Queercore (also known as homocore), is a cultural and social movement that began in the mid-1980s as an offshoot of the punk subculture. It is distinguished by its discontent with society in general, and specifically society's disapproval of the LGBTQ community. Queercore expresses itself in a D.I.Y.
Between 1989 and 1983, an LGBT+ subculture “queercore” (or alternately “homocore”) emerged as a combination of aspects of the punk subculture and LGBT+ subculture. Queercore media (such as music, zines, and books) effectively opened what can be termed a queer counter-public sphere in opposition to the institutions of the lesbian and/or gay public sphere already in existence and exemplified by organizations like GLAAD and NGLTF, spaces like established middle-class gay neighborhoods, or events like the Michigan Womyn's Music Festival or Gay Pride marches.
Curran Nault, in his book Queercore: Queer Punk Media Subculture, describes queercore as “a configuration of artistically minded gender/sexual dissidents who annex punk practices and aesthetics to challenge the oppressions of the mainstream and the lifeless sexual politics and assimilationist tendencies of dominant gay and lesbian society.”
Queercore stands against the mainstream gay politics of integration with cishet (cisgender, heterosexual) society and the culture of respectability politics that is common among the majority of people in the LGBTQ+ community. It is not necessarily a movement for gay people, but for every misfit that neither fits into cishet or mainstream gay culture; this includes transgender people, genderqueer/nonbinary people, polysexuals, pansexuals, etc.
Initially instigated by misfit Torontonians G. B. Jones and Bruce LaBruce via the pages of their ideologically seditious fanzine J.D.s, queercore has since evolved into an international phenomenon, partially centered on music, that also encompasses fanzines, film, writing, performance, and visual art. Increasingly dispersed and only loosely affiliated, queercore entities nevertheless share a common goal: to articulate and circulate a set of oppositional identities, mediated meanings and social practices for queers to occupy and engage within subcultural space.
J.D.s makes explicit the role that sex plays within the subculture, going so far as to present pornographic images, including a series of “Naked and Wild!” photographs of punk bands, the tale of a reluctant trip to a family wedding turns into gay sex at a resort pool with a laconic stud, rebel dykes sketched in a Tom of Finland style participate in perverse rituals that read as sadomasochistic seductions, a narrated collection of penises, and a cartoon depiction of young queer alienation and lust ends in a lip lock with a crush. LaBruce went on to direct a series of pornographic films, maintaining the punk aesthetic in their raw style and their forceful opposition to cishet norms. LaBruce’s fixation on pornography can be attributed to the controversiality of the sexual acts he portrays, and he made sure to present aberrant sexual objects such as obviously radical actors.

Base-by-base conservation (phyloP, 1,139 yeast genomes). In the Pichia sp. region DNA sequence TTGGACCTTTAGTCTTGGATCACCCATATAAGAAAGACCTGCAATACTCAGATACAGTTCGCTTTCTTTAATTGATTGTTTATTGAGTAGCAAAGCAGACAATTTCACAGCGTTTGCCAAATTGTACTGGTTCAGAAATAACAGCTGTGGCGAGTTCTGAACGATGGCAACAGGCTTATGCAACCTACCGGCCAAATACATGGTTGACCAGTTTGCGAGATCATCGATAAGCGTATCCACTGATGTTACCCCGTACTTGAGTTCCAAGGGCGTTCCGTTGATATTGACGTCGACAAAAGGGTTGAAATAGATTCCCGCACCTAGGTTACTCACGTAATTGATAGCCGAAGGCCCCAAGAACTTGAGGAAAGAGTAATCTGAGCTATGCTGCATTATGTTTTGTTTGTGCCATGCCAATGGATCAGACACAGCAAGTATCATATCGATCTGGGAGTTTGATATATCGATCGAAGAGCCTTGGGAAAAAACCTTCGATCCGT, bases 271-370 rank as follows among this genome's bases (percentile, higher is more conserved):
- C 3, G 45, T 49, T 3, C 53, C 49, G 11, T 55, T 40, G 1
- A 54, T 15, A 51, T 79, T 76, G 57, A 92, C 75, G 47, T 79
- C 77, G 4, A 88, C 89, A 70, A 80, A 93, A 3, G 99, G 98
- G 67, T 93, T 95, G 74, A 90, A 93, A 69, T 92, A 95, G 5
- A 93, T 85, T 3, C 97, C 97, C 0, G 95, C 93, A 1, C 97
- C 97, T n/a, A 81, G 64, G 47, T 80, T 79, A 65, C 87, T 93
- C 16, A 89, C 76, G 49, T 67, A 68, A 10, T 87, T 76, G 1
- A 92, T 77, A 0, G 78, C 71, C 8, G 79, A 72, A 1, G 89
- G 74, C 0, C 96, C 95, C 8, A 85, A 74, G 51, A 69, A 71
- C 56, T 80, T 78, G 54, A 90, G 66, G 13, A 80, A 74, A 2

Queercore media is also known for its portrayal of imagined violence. The zine SCAB provides even evidence of this: “SCAB. Society for the Complete Annihilation of Breeding. Our goal? The absolute obliteration of what is generally regarded as the American nuclear family. Our method? Violence, pornography, abortions, castration, mindless sex, mass murder and the widespread destruction of private and state property.” Further on, SCAB will go on to ironically question whether heterosexuals count as people, advocate for terrorism, and present evidence that heterosexuality might be “just a phase.” Queercore’s imagined violence is not only directed at cishet society, however, but also at mainstream LGBT+ culture. In the same publication, the authors of SCAB state that: Attending the wedding of a sibling or relative, celebrating your birthday, adopting children, going home for Christmas, participating in any sort of religious ritual – even attending “gay” church services – are all examples of traitorous anti-Revolutionary activity. “Any lesbian or gay individuals who even entertain such thoughts are essentially breeders whether they like it or not.”
As a musical genre, it may be distinguished by lyrics exploring themes of prejudice and dealing with issues such as sexual identity, gender identity and the rights of the individual; more generally, queercore bands offer a critique of society endemic to their position within it, sometimes in a light-hearted way, sometimes seriously. Musically, many queercore bands originated in the punk scene but the industrial music culture has been influential as well. Queercore groups encompass many genres such as hardcore punk, electropunk, indie rock, power pop, No Wave, noise, experimental, industrial and others.